The mother-of-four says she’s learned to appreciate that the breastmilk jewelllery isn’t to everyone’s taste.
She explains: ‘I was at a crafts fair recently and there were quite a few people that were quite disgusted by it, but I usually just say I understand it’s not for everyone.
How it works: To make the jewellery, a customer sends at least 10ml of expressed breastmilk, double bagged and in a padded envelope to Alison; she then boils it up twice
She then adds preservation powder, before leaving it to dry for a few days on greaseproof paper. Finally, she crushes it into a fine powder with a pestle and mortar and adds it to the resin to create the jewellery – before setting it into metal pieces
‘I get loads of lovely comments as well and messages from people saying they love what I’ve made, and that makes my day.’
The inspiration came from seeing others use resin to preserve things on social media, and Alison decided to have a go at her own jewellery.
‘I started off making little key rings and things like that, just messing around. Then, when I was approaching a year of breastfeeding and wanted a keepsake, I has the resin already so I thought I’d give it a go.’
When she shared her creation on social media, she was flooded with comments from people asking if she sold the jewellery and requesting different pieces.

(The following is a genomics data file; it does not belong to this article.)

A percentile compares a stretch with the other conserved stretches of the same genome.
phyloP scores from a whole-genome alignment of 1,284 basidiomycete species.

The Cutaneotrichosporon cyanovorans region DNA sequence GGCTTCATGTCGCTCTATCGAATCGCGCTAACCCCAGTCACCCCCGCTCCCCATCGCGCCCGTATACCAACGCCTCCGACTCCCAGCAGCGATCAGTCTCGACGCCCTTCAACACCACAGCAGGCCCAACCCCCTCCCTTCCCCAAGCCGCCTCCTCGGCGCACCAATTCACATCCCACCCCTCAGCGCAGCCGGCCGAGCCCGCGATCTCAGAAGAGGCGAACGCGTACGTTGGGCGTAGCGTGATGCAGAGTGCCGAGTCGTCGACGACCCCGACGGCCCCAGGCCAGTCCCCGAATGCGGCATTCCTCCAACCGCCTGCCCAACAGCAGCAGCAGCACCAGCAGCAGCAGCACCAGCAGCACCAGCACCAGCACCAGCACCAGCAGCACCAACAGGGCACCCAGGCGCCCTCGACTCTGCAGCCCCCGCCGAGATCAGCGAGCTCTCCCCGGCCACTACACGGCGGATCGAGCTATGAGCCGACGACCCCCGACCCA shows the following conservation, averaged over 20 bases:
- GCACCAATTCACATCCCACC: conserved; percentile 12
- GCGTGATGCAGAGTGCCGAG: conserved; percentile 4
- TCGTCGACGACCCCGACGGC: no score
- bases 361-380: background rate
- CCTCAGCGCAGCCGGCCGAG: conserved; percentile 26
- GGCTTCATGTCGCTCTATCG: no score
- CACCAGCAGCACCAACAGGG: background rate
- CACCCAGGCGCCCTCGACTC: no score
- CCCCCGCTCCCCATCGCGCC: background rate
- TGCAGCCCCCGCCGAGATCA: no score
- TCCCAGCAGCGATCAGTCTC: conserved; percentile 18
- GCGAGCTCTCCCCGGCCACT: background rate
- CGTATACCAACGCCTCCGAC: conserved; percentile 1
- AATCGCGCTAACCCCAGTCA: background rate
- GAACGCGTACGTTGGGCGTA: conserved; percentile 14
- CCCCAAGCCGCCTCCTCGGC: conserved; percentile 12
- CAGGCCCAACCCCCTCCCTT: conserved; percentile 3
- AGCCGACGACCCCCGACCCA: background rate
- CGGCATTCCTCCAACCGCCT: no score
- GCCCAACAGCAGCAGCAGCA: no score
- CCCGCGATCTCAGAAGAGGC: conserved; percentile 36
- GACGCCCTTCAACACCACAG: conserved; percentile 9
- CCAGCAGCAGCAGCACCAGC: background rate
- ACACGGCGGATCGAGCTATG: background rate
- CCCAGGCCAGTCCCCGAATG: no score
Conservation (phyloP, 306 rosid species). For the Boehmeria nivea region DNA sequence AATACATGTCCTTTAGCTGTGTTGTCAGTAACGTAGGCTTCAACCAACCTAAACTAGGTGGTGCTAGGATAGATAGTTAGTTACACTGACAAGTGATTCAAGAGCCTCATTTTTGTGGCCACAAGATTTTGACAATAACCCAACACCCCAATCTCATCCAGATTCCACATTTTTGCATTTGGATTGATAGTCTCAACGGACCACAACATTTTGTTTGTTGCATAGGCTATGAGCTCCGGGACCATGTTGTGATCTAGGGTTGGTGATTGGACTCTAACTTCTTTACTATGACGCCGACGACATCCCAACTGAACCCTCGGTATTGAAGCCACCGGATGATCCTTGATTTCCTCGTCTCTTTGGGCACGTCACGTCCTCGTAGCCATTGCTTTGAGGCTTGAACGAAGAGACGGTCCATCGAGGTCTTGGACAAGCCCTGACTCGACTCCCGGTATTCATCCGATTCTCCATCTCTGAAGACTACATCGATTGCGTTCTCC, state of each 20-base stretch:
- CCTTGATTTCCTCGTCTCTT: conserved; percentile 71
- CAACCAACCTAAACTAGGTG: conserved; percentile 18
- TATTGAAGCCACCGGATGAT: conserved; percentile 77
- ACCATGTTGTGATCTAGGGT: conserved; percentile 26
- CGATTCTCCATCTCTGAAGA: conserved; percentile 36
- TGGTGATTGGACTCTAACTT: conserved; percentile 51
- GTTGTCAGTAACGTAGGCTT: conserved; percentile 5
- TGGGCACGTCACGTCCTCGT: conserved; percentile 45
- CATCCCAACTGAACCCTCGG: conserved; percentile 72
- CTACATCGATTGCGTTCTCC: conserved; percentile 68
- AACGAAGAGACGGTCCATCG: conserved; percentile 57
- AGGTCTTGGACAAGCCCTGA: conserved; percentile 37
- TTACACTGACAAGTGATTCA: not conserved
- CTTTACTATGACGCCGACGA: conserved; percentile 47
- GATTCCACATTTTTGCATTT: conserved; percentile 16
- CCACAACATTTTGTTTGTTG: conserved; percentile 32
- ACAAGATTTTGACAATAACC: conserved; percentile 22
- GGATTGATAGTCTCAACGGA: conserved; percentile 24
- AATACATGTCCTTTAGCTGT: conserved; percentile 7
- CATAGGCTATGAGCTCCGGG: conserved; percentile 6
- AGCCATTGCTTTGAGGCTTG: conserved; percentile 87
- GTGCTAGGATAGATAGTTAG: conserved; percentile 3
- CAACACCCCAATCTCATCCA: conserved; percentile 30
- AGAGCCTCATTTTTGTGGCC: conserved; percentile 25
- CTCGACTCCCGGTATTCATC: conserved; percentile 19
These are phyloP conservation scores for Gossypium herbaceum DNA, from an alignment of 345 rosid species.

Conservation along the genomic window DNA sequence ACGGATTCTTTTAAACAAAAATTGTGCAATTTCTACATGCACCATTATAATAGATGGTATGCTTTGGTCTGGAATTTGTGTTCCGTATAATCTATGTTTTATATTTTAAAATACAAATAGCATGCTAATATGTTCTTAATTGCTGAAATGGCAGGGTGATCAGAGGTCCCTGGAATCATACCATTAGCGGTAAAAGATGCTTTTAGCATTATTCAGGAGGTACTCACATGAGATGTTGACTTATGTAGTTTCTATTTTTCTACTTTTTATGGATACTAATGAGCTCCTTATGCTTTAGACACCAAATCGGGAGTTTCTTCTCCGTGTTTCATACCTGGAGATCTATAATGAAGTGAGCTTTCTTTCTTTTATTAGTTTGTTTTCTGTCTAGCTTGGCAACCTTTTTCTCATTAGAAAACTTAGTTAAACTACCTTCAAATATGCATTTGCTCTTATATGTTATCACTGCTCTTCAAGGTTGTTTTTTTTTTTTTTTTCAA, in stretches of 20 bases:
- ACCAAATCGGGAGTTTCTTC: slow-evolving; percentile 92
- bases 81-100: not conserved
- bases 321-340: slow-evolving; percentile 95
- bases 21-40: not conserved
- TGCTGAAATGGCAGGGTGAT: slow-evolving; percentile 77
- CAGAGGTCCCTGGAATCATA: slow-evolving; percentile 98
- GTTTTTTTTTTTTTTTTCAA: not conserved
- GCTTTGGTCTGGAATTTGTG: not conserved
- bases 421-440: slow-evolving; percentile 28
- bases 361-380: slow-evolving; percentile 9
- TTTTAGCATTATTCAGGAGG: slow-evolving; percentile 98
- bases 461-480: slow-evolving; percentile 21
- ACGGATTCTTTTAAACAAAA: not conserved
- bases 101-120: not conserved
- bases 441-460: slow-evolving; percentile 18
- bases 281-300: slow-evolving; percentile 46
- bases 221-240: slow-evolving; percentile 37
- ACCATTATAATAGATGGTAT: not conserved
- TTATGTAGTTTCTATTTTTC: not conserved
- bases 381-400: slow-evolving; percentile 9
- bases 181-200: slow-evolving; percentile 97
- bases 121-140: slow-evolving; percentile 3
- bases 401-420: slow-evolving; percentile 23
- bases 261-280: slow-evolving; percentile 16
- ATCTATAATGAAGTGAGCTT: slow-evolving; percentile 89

Alison said: ‘I had quite a few different people contacting me asking if I could do things like hair in pieces and different pieces of breastmilk things, and I’d try and accommodate their needs.
After showcasing her work on Facebook, Alison says she gets ‘loads of lovely comments as well and messages from people saying they love what I’ve made, and that makes my day’
Her lockdown hobby has expanded to include resin bears made using human hair – the hair is seen in the hearts of the teddies
A heart breastmilk necklace is another piece in Alison’s current collection
She says she could easily turn the business into a full-time job, where it not for caring for her four young children
She says the business is ‘doing really really well, because people like things that are a bit different’
The jeweller says she’s thinking of new ways to include more items, including rainbow charms for women who’ve endured miscarriages
‘I still do that now, I’m always happy to expand and take on new challenges.
‘It was actually one of my friends who first asked if I could do something with her little one’s hair, and then another friend got in contact to ask about making something from her dad’s ashes.
‘Since then I’ve just researched and researched and practiced and practiced and now we do all sorts of things.
‘I’ve just introduced a new charm that has rainbow incorporated into it, for ladies who have miscarried and are now pregnant again, so that’s a nice little keepsake for them.’
Now, it could easily be her full-time job, if it weren’t for her twins and two other young children.
‘I’m struggling with orders because I can only really work when all the kids are asleep. It’s doing really really well, because people like things that are a bit different.’